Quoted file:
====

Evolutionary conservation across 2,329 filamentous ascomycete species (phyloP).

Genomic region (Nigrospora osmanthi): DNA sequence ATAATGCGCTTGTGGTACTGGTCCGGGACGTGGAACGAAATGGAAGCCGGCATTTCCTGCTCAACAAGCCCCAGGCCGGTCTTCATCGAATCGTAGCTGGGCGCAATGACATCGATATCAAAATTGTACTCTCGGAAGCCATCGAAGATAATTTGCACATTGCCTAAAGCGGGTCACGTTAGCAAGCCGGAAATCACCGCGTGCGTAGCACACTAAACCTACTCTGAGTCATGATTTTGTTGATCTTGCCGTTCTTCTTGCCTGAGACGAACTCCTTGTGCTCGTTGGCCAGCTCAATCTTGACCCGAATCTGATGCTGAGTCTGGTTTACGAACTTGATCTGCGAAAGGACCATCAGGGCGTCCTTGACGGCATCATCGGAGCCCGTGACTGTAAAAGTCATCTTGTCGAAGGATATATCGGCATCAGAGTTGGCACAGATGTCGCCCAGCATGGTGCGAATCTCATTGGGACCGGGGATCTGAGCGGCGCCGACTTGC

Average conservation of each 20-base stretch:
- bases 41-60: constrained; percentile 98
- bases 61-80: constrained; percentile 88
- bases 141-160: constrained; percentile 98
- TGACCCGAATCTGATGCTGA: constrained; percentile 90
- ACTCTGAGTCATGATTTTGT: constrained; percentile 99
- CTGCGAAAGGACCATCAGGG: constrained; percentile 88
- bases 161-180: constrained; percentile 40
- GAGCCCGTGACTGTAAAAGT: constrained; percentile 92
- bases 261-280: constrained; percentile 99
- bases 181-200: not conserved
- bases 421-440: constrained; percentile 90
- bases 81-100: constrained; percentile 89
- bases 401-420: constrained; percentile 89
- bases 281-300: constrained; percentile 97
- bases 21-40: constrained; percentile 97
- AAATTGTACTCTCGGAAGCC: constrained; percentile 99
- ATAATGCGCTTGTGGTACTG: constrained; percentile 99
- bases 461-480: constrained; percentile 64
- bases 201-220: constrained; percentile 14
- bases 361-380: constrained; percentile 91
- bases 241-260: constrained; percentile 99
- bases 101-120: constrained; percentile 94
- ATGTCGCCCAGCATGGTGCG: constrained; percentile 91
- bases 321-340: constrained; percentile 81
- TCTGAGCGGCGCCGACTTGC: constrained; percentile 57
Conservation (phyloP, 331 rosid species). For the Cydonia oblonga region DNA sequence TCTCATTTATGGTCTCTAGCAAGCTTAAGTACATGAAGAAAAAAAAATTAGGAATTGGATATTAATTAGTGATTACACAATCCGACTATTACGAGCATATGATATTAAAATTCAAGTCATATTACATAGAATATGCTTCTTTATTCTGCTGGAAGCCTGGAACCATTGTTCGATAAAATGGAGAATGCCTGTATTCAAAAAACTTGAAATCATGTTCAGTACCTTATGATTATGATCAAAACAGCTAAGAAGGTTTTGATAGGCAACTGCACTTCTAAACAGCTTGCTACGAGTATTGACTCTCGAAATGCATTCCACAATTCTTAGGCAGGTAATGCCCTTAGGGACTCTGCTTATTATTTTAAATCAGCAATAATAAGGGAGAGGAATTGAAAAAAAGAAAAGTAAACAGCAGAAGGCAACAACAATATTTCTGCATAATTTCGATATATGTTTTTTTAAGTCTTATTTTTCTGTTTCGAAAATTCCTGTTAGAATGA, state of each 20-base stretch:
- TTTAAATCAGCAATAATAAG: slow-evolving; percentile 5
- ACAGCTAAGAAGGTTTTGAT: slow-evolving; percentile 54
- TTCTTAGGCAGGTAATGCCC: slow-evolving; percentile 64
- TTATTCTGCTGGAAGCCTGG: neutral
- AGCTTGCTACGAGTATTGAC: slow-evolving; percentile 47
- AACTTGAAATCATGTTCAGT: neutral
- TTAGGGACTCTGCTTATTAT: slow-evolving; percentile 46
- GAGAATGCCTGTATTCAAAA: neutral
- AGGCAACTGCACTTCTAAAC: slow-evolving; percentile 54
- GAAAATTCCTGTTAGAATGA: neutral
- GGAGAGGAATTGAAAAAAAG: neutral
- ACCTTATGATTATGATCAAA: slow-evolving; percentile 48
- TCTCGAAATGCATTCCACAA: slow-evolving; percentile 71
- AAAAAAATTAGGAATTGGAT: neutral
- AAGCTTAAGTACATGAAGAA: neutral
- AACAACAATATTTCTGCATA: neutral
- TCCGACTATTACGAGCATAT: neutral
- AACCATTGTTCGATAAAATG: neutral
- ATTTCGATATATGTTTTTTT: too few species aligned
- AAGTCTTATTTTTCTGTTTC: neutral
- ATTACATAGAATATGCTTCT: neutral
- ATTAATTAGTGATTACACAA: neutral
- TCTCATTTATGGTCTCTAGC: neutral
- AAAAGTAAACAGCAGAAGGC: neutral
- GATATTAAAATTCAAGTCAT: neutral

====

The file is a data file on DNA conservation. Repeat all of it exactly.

Evolutionary conservation across 2,329 filamentous ascomycete species (phyloP).

Genomic region (Nigrospora osmanthi): DNA sequence ATAATGCGCTTGTGGTACTGGTCCGGGACGTGGAACGAAATGGAAGCCGGCATTTCCTGCTCAACAAGCCCCAGGCCGGTCTTCATCGAATCGTAGCTGGGCGCAATGACATCGATATCAAAATTGTACTCTCGGAAGCCATCGAAGATAATTTGCACATTGCCTAAAGCGGGTCACGTTAGCAAGCCGGAAATCACCGCGTGCGTAGCACACTAAACCTACTCTGAGTCATGATTTTGTTGATCTTGCCGTTCTTCTTGCCTGAGACGAACTCCTTGTGCTCGTTGGCCAGCTCAATCTTGACCCGAATCTGATGCTGAGTCTGGTTTACGAACTTGATCTGCGAAAGGACCATCAGGGCGTCCTTGACGGCATCATCGGAGCCCGTGACTGTAAAAGTCATCTTGTCGAAGGATATATCGGCATCAGAGTTGGCACAGATGTCGCCCAGCATGGTGCGAATCTCATTGGGACCGGGGATCTGAGCGGCGCCGACTTGC

Average conservation of each 20-base stretch:
- bases 41-60: constrained; percentile 98
- bases 61-80: constrained; percentile 88
- bases 141-160: constrained; percentile 98
- TGACCCGAATCTGATGCTGA: constrained; percentile 90
- ACTCTGAGTCATGATTTTGT: constrained; percentile 99
- CTGCGAAAGGACCATCAGGG: constrained; percentile 88
- bases 161-180: constrained; percentile 40
- GAGCCCGTGACTGTAAAAGT: constrained; percentile 92
- bases 261-280: constrained; percentile 99
- bases 181-200: not conserved
- bases 421-440: constrained; percentile 90
- bases 81-100: constrained; percentile 89
- bases 401-420: constrained; percentile 89
- bases 281-300: constrained; percentile 97
- bases 21-40: constrained; percentile 97
- AAATTGTACTCTCGGAAGCC: constrained; percentile 99
- ATAATGCGCTTGTGGTACTG: constrained; percentile 99
- bases 461-480: constrained; percentile 64
- bases 201-220: constrained; percentile 14
- bases 361-380: constrained; percentile 91
- bases 241-260: constrained; percentile 99
- bases 101-120: constrained; percentile 94
- ATGTCGCCCAGCATGGTGCG: constrained; percentile 91
- bases 321-340: constrained; percentile 81
- TCTGAGCGGCGCCGACTTGC: constrained; percentile 57
Conservation (phyloP, 331 rosid species). For the Cydonia oblonga region DNA sequence TCTCATTTATGGTCTCTAGCAAGCTTAAGTACATGAAGAAAAAAAAATTAGGAATTGGATATTAATTAGTGATTACACAATCCGACTATTACGAGCATATGATATTAAAATTCAAGTCATATTACATAGAATATGCTTCTTTATTCTGCTGGAAGCCTGGAACCATTGTTCGATAAAATGGAGAATGCCTGTATTCAAAAAACTTGAAATCATGTTCAGTACCTTATGATTATGATCAAAACAGCTAAGAAGGTTTTGATAGGCAACTGCACTTCTAAACAGCTTGCTACGAGTATTGACTCTCGAAATGCATTCCACAATTCTTAGGCAGGTAATGCCCTTAGGGACTCTGCTTATTATTTTAAATCAGCAATAATAAGGGAGAGGAATTGAAAAAAAGAAAAGTAAACAGCAGAAGGCAACAACAATATTTCTGCATAATTTCGATATATGTTTTTTTAAGTCTTATTTTTCTGTTTCGAAAATTCCTGTTAGAATGA, state of each 20-base stretch:
- TTTAAATCAGCAATAATAAG: slow-evolving; percentile 5
- ACAGCTAAGAAGGTTTTGAT: slow-evolving; percentile 54
- TTCTTAGGCAGGTAATGCCC: slow-evolving; percentile 64
- TTATTCTGCTGGAAGCCTGG: neutral
- AGCTTGCTACGAGTATTGAC: slow-evolving; percentile 47
- AACTTGAAATCATGTTCAGT: neutral
- TTAGGGACTCTGCTTATTAT: slow-evolving; percentile 46
- GAGAATGCCTGTATTCAAAA: neutral
- AGGCAACTGCACTTCTAAAC: slow-evolving; percentile 54
- GAAAATTCCTGTTAGAATGA: neutral
- GGAGAGGAATTGAAAAAAAG: neutral
- ACCTTATGATTATGATCAAA: slow-evolving; percentile 48
- TCTCGAAATGCATTCCACAA: slow-evolving; percentile 71
- AAAAAAATTAGGAATTGGAT: neutral
- AAGCTTAAGTACATGAAGAA: neutral
- AACAACAATATTTCTGCATA: neutral
- TCCGACTATTACGAGCATAT: neutral
- AACCATTGTTCGATAAAATG: neutral
- ATTTCGATATATGTTTTTTT: too few species aligned
- AAGTCTTATTTTTCTGTTTC: neutral
- ATTACATAGAATATGCTTCT: neutral
- ATTAATTAGTGATTACACAA: neutral
- TCTCATTTATGGTCTCTAGC: neutral
- AAAAGTAAACAGCAGAAGGC: neutral
- GATATTAAAATTCAAGTCAT: neutral